We asked artists to illustrate themselves or their indigenous communities seven, ten or twenty generations from now – thinking within science fiction territory.
Illustrating the Future Imaginary on Flickr
Kaleikulaakeliiokalani Makua (Native Hawaiian) Ua Hoʻi Mai
“The title of this piece translates as ʻReturned’. The prompt for the creation of this piece is imagining how my ancestors will live many generations in the future. I am hopeful that the Hawaiian culture will continue to revitalize and exist in the contemporary world.”
Connor Pion (Mixed non-status urban cree / atimekw / métis Tkaronto / Dish with One Spoon Treaty Territory) ᐋᐣᒋᓈᑯᐑᐦᐃᑎᓱ / aandjinaagowiihidizo.
“we are stars and nebulae between grandmother moon and grandfather sun. our spirits stretching from our traditional territories to these cities. they stretch and reach and braid the space-time continua. they vogue, sashay, jingle and grass dance to transcend settler colonial violence. we are the spectrums that bind two halves and we are essential. our presence and powers complete ceremonial circles. not of one nor the other but both and all. we are in the centre, in between, mixed/abitoose. our rightful place is in the centre, third and fourth genders and beyond — infinite/asakamik. we are earthseeds and our destiny is to one day return to and take root in starworld/giizhigong.”
Moanaroa Te Whata. (Maori of Ngapuhi and Ngati Porou tribes) Ambassador of Aotearoa
“I think in 7 generations from now we (humans) will be doing pretty well. After a few more wars, things like corporate greed, war, and prejudice will be seen as a distant lesson on what not to do. Eventually things will be all good here and there will be a perfect balance between the old world and the new. Aliens will finally decide it is safe enough to drop their invisibility shield and come hang out. My descendants will act as ambassadors to these beings and will welcome them with open arms, food and dance. Overall I’m hoping for a positive future for my descendants where they will still have their culture, be happy, and the world won’t turn to custard.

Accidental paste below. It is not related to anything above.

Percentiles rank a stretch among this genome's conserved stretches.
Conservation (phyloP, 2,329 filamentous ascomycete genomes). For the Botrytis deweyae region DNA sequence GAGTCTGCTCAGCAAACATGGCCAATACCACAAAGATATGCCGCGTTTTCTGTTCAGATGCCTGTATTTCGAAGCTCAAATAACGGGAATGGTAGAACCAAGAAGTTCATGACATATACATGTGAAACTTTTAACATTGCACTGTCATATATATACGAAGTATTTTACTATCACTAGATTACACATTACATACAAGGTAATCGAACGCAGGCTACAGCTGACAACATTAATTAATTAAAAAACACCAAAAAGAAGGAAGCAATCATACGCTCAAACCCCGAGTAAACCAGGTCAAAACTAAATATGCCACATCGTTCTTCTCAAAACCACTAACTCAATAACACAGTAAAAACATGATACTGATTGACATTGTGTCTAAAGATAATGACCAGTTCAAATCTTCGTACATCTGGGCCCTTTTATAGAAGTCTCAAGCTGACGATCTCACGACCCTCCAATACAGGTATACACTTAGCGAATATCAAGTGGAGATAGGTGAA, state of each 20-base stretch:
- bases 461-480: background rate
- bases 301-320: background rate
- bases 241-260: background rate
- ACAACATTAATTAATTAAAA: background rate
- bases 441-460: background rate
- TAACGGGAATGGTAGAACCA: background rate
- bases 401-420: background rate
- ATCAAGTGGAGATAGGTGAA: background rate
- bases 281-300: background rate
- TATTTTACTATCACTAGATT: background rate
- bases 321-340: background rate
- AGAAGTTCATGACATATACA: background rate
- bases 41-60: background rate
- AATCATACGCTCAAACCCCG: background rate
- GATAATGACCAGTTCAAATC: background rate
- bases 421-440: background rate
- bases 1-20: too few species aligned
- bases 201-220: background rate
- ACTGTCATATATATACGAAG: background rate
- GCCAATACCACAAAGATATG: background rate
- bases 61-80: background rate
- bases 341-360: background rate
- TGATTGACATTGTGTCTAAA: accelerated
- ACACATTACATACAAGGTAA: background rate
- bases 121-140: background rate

I was thinking of the archway (whareroa) in downtown Auckland that leads into Aotea Square. Aotea Square is a public space that holds open concerts, markets, festivals and political rallies. I felt that it would be a good place to reimagine. The cityscapes in this picture show the development to come in the future. So seeing as it’s not on a marae, it’s not a traditional welcoming. It’s basically a welcoming though the gateway into the city to meet the people.”
Jeffrey Veregge. (S’Klallam) Bold Steps.
The first Indian in space…
Kaia’tanoron Bush (Mokawk).
I am a violin teacher in Kahnawake with the Viva! Sistema program. It focuses on providing a social stability for children who may come from less fortunate families or who are unable to afford music lessons. The girls in the drawing are some of my students. The drawing was inspired by these students and David Bowie’s “Starman” hence the title, “Use It”. I was also thinking about the role social media and personal devices will play in young people’s lives and how this might change their futures and of course, as you said, the importance of preserving our traditions and practices. Initially my outlook on the future of Indigenous people was bleak. We spend everyday fighting for tomorrow, it was difficult for me to imagine something beyond 50 years but doing this work made me realize that we can build a kind future for our children.